Press release issued: 16 December 2016
Plants display dramatic stem elongation at warm temperatures. These responses are thought to facilitate leaf cooling by enhancing water loss from surface pores, termed stomata. New research from the Universities of Bristol and Glasgow has shown that these architectural responses are severely attenuated by low levels of UV-B present in sunlight.
Warm temperature- induced stem elongation requires synthesis of the plant growth hormone, auxin. The study, published today in Current Biology shows that UV-B, perceived by the photoreceptor UVR8, inhibits auxin synthesis by inhibiting the abundance and activity of a key transcription factor, PHYTOCHROME INTERACTING 4 (PIF4). This provides plants with an important braking mechanism, preventing excessive elongation growth which could lead to stem lodging and critical reductions in root and leaf biomass at high temperature.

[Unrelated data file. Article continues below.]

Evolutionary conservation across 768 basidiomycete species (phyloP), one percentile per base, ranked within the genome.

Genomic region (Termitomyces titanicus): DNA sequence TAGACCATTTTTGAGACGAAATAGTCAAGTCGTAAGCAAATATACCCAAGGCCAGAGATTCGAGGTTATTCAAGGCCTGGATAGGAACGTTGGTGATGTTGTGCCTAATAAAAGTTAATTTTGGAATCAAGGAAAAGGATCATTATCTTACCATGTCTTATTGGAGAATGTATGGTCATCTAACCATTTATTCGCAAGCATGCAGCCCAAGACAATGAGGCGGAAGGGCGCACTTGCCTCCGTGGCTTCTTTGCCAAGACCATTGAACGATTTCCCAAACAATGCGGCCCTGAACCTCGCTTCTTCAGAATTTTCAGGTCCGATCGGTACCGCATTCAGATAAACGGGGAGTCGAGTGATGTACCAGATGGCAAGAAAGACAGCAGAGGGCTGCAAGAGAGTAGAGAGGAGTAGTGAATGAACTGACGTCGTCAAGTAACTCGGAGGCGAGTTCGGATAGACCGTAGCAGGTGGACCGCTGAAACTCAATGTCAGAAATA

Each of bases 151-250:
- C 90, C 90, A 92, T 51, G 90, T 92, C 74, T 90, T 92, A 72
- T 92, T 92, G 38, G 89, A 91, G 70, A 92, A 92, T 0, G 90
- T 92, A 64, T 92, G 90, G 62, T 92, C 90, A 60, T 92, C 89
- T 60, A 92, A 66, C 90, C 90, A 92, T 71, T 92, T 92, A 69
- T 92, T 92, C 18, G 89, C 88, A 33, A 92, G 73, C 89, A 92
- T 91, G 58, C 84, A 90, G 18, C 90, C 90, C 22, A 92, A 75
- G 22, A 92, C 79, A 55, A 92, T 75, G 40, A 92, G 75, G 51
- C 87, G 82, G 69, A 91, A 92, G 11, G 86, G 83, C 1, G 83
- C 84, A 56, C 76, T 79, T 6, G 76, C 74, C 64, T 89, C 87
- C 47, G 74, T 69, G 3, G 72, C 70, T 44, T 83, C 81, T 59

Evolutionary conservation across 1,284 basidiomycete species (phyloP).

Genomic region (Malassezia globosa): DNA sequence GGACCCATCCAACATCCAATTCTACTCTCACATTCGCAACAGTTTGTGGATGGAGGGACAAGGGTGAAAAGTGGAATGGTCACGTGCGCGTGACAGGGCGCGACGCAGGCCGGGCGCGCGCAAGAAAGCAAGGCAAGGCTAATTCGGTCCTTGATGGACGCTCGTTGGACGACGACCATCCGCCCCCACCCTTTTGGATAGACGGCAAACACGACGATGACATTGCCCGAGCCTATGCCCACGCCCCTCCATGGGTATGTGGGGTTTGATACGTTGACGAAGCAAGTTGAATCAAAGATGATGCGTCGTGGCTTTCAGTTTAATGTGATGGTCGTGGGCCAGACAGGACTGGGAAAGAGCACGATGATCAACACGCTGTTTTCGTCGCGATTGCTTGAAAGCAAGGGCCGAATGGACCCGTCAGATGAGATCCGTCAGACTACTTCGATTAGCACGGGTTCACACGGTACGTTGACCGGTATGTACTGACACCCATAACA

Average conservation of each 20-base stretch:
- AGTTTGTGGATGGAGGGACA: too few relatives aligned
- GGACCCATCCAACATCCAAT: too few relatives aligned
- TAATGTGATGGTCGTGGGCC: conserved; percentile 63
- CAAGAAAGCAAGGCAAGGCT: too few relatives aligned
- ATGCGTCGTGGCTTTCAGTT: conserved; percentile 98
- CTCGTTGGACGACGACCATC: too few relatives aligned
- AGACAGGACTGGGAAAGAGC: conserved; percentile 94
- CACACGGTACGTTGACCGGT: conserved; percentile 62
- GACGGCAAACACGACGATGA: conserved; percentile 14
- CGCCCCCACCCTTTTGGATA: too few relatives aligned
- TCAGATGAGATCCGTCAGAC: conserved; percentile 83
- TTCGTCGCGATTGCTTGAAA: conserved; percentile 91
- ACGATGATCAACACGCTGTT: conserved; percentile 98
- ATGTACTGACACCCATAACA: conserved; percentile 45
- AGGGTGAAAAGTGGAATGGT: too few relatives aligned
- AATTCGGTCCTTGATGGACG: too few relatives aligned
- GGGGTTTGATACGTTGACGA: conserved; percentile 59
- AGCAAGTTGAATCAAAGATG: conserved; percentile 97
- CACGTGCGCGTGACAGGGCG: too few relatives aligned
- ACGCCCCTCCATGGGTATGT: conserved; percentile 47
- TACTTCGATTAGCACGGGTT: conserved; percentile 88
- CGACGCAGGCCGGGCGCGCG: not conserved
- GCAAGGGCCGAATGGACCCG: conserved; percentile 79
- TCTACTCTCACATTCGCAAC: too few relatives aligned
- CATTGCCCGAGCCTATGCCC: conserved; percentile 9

Lead author, Dr Kerry Franklin, from the school of Biological Sciences, commented ‘excessive stem elongation can be a real problem for commercial horticulture. Understanding the molecular mechanisms through which stem is growth is controlled by environmental signals will enable us to provide glasshouse-based solutions to industry to help alleviate these issues’.
Hayes S, Sharma A, Fraser D, Trevisan M, Cragg-Barber CWK, Tavridou E, Fankhauser C, Jenkins G and Franklin K (2016). UV-B perceived by the UVR8 photoreceptor inhibits plant thermomorphogenesis. In Current Biology.